St Vincent, martyr, 2nd or 3rd century. Saints Primus and Felicianus, martyrs, 286. St Pelagia, virgin and martyr, 311. St Columba, or Columkille, Abbot and Apostle of the Picts, 597.
Born. – Andrew M. Ramsay, author of Travels of Cyrus, 1686, Ayr; John Howard Payne, American actor and dramatist, 1792, New York; Schamyl, patriotic imaum of Circassia, 1797.
Died. – Jeanne D’Albret, Queen of Navarre, mother of Henry IV., 1572; Secretary Maitland, 1573, Edinburgh; Benedict Pictet, learned Protestant divine, 1724, Geneva; Louis XVII. of France, 1795, Temple, Paris; Dr Abraham Rees, encyclopædist, 1825, Finsbury.
A short distance from one of the wildest districts of the western coast of Scotland, opposite the mountains of Mull, only three miles to the south of Staffa, so famous for its stately caverns, lies a little island, which is celebrated as the centre from which the knowledge of the Gospel spread over Scotland, and indeed over all the North, and which, rocky and solitary, and now insignificant as it may be, was a seat of what was felt as marvellous learning in the earliest period of mediæval civilization. Its original name appears to have been Hi or I, which was Latinized into the, perhaps, more poetical form of Iona, but it is now commonly called I-com-kill, or I of Columba of the Cells, from the saint who once possessed it, and from the numerous cells or monastic establishments which he founded.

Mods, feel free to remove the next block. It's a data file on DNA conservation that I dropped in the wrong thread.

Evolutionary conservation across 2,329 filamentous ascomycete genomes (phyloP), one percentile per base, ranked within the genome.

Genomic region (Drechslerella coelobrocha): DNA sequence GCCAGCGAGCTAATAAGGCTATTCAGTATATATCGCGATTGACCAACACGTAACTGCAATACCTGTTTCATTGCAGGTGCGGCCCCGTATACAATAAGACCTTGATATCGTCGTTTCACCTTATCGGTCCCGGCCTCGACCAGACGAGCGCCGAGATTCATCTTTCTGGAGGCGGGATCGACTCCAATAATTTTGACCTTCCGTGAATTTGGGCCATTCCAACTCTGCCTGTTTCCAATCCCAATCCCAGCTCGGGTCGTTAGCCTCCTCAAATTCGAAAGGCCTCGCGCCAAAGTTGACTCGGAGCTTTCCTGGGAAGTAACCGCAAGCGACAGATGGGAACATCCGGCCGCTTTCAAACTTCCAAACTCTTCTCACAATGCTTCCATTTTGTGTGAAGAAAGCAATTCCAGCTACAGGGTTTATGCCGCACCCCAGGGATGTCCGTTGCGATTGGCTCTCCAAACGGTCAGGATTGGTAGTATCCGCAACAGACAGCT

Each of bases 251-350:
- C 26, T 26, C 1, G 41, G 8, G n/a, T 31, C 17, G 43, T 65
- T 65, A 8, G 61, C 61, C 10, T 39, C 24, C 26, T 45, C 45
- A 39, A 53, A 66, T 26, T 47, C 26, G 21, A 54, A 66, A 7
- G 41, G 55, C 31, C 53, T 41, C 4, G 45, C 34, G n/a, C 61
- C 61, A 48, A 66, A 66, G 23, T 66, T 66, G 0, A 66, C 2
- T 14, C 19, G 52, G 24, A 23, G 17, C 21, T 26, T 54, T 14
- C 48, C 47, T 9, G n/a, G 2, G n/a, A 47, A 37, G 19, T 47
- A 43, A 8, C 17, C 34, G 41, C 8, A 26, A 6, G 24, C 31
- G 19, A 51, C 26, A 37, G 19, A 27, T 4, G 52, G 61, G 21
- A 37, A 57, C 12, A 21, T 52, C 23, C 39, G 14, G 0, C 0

Columba was an Irish priest and monk of the sixth century, who was earnest in his desire to spread among the ignorant pagans of the North that ascetic form of Christianity which had already taken root in Ireland. According to Bede, from whom we gather nearly all we know of this remarkable man, it was in the year 565 that Columba left his native island to preach to the Picts, the inhabitants of the Scottish Highlands. Encouraged by their chieftain, his mission was attended with success. The chieftain gave him, as a place to establish himself and his companions, the island of I, which Bede describes as in size, ‘only of about five families, according to the calculation of the English,’ or, as this is explained by the Anglo-Saxon Chronicle, five hides of land. It is now three miles in length, and not quite a mile broad. Here Columba built a church and a monastery, of which he became abbot, and collected around him a body of monks, under a rule which was remarkable chiefly foe the strict enforcement of self-denial and asceticism. Their hours each day were divided between prayer, reading or hearing the Scriptures, and the labours required for producing the necessaries of life, chiefly cultivating the land, and fishing. Others were employed in writing copies of the books of the church service, which were wanted for their own use, or for the religious missions sent out amongst the neighbouring barbarians. The art most cultivated among the early Irish monks appears to have been calligraphy, and Columba himself is said to have been a very skilful penman, and, we may no doubt add, illuminator; and copies of the Psalter and Gospel, still preserved in Ireland, are attributed to him. Such of Columba’s monks at I as were capable, were employed in instructing others, and this employment seems to have best suited their tastes, and education became the great object to which Columba’s successors devoted themselves. For ages youths of noble, and even of royal blood, flocked hither from all parts, not only of Scotland, England, and Ireland, but from Scandinavia, to profit by the teaching 0fo the monks; at the same time, colonies of Columba’s monks went forth to establish themselves in various parts of the Scottish Highlands, and the neighbouring islands, in Iceland, and even in Norway. Bede tells us that, about thirty-two years after he settled in I, or Iona, which would carry us, according to his dates, to the year 597, St Columba died and was buried in his island monastery, being then seventy-seven years old. The 9th of June is usually assigned as the day of his death. The reputation of Iona as a seat of learning, and as a place of extraordinary sanctity, continued to increase after the death of the founder of its religious establishment, and his memory was held in the most affectionate love. His disciples, or we may say the monks of his order, who formed the Pictish church, became known by the name of Culdees, a Celtic word meaning simply monks. Their first religious house of any importance on the mainland was Abernethy, the church of which is said to have been built in Columba’s lifetime, and which became the principal seat of royalty and episcopacy in the Pictish kingdom. St Andrew’s, also, was a foundation of the Culdees, as well as Dunkeld, Dunblane, Brechin, and many other important churches. From the particular position held by Columba towards his disciples in all parts, when Culdee bishoprics were established, all the bishops were considered as placed under the authority of the abbots of Iona, so that these abbots were virtually the Metropolitans of the Scottish church. In the ninth century the Danes, who ravaged with great ferocity the Scottish coasts, repeatedly visited Iona, and so completely destroyed its monks and their monastery, that the island itself disappears from history, until the twelfth century, when, in the reign of William the Lion, it was re-occupied by a convent of Cluniac monks. Long before this the Culdees had lost their character for sanctity and purity of life, and they were now so much degenerated that the Scottish King David I. (who reigned from 1124 to 1153), after an ineffectual attempt to reform them, suppressed the Culdees altogether, and supplied their place with monks and canons of other orders, but chiefly of that of St Augustine.*